I sometimes make crepe pancakes with the following recipe: 200g of flour, 350ml of milk, 2 eggs and a table spoon of vegetable oil.

I was wondering whether it was better to store the crepe batter in the freezer and cook some when I want it, or to cook the crepes then store them in the freezer.

Which way will last longer and which way will ensure that the crepes are fresh when I eat them?

  • 6
    I can't comment on which will last longer or be better but we always made extra pancakes and/or waffles and froze them as you can re-heat them in seconds. Just be sure to put wax paper or something like that between the pancakes as they will stick together. Commented Jan 26, 2020 at 23:21
  • 11
    Freezing batter doesn't save any time. You have to thaw it carefully or you'll cook it, by the time you've done that you could make a fresh batch.
    – GdD
    Commented Jan 27, 2020 at 13:09
  • 2
    Are you talking about American style pancakes or crepe pancakes @LucaNeri?
    – GdD
    Commented Jan 27, 2020 at 15:29
  • 3
    @GdD Crepe pancakes or as I call them, English pancakes. Commented Jan 27, 2020 at 15:37
  • 4
    @AndyT Well, apparently everyone who answered was also confused as well, seeing as the top/accepted answer was referring to something with leavening, which English pancakes/crepes do not have, and the other answer specifically mentioned that they only had experience with crêpes, rather than pancakes (American). It may be technically correct, but there was a mismatch between what the OP intended to ask and what was being answered. It may have been better to specify the question as "English pancakes/crêpess", but I think the change will (and has) lead to better answers to the actual question. Commented Jan 27, 2020 at 16:41

5 Answers 5


It is a compromise either way. Neither will be as good as freshly made, but both methods will work. As far as frozen batter, you will either need to plan ahead, or be willing to wait for it to thaw. If you go this route, I would suggest zip style freezer bags, and freeze flat, so that it will thaw more quickly. Also, some of the leavening power will be reduced. So, if you enjoy fluffy pancakes, you might not be able to achieve that. On the other hand, frozen pancakes are fine too. However, you also lose some quality here as well. The issue is reheating...unless you have a combi-oven, where you can use steam to bring them back to life. In terms of length of storage, as long as they well packaged, the shelf life is about the same.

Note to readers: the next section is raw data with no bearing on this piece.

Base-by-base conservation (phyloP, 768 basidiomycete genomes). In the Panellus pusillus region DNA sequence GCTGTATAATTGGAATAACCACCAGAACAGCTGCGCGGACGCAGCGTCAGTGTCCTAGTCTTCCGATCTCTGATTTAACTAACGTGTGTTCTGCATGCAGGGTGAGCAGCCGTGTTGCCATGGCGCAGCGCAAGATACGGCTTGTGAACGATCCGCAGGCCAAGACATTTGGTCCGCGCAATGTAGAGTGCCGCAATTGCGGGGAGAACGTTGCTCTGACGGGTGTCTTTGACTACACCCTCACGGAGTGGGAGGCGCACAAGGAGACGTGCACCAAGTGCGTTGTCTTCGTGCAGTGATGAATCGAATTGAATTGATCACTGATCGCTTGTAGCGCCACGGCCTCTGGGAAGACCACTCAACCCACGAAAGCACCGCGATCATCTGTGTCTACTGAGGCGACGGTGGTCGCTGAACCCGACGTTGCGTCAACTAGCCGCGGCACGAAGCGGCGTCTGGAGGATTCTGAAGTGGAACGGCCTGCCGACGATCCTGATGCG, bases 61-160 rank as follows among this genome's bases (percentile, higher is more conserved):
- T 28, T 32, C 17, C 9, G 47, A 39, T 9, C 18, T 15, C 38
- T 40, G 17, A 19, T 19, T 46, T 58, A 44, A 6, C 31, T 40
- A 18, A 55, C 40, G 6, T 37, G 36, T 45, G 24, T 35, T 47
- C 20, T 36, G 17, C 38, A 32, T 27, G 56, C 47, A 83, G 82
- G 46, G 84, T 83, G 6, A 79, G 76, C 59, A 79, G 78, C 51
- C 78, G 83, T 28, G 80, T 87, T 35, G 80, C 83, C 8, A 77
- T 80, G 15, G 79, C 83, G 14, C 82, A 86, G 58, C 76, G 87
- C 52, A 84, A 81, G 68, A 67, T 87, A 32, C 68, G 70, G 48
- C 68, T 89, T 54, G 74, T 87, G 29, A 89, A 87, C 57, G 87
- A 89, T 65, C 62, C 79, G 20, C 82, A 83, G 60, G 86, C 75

• 2
    Is this answer still valid now that the question has changed? Commented Jan 27, 2020 at 15:52
  • 1
    Given the change in the question, I would suggest that much of my answer is still valid. The issues are convenience and quality. It is still a compromise. Of course, the leavening issue is dealt with, but I would suggest the rest is still appropriate.
    – moscafj
    Commented Jan 27, 2020 at 16:27
  • I recommend putting them in the toaster for a minute at medium temperature. You will be amazed how good those are ! Commented Jan 27, 2020 at 20:44
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    @RegularNormalDayGuy - OP said crepe, so I don't think toaster will work! Although I agree with you as far as "American" pancakes go
    – Gamora
    Commented Jan 28, 2020 at 11:31

If your recipe is as given, you're making a crêpe, or something akin to it (as it's not risen). That's important here, I feel, as crêpes freeze much better than risen pancakes. The lack of a risen texture means one less thing to go wrong in the freezer.

We freeze both kinds of pancakes for our children, and have had great success particularly with the crêpe variety by following a few simple rules:

  • Freeze as soon as they are not steaming anymore (so they are not too dried out)
  • Wrap each pancake individually in plastic wrap
  • Put those wrapped pancakes in a larger freezer zip top bag

Then, we remove one at a time as we use them and toast them in a toaster oven (or any similar oven will work; not sure about a vertical-style toaster, if they'll keep together well enough or not, as I don't have one).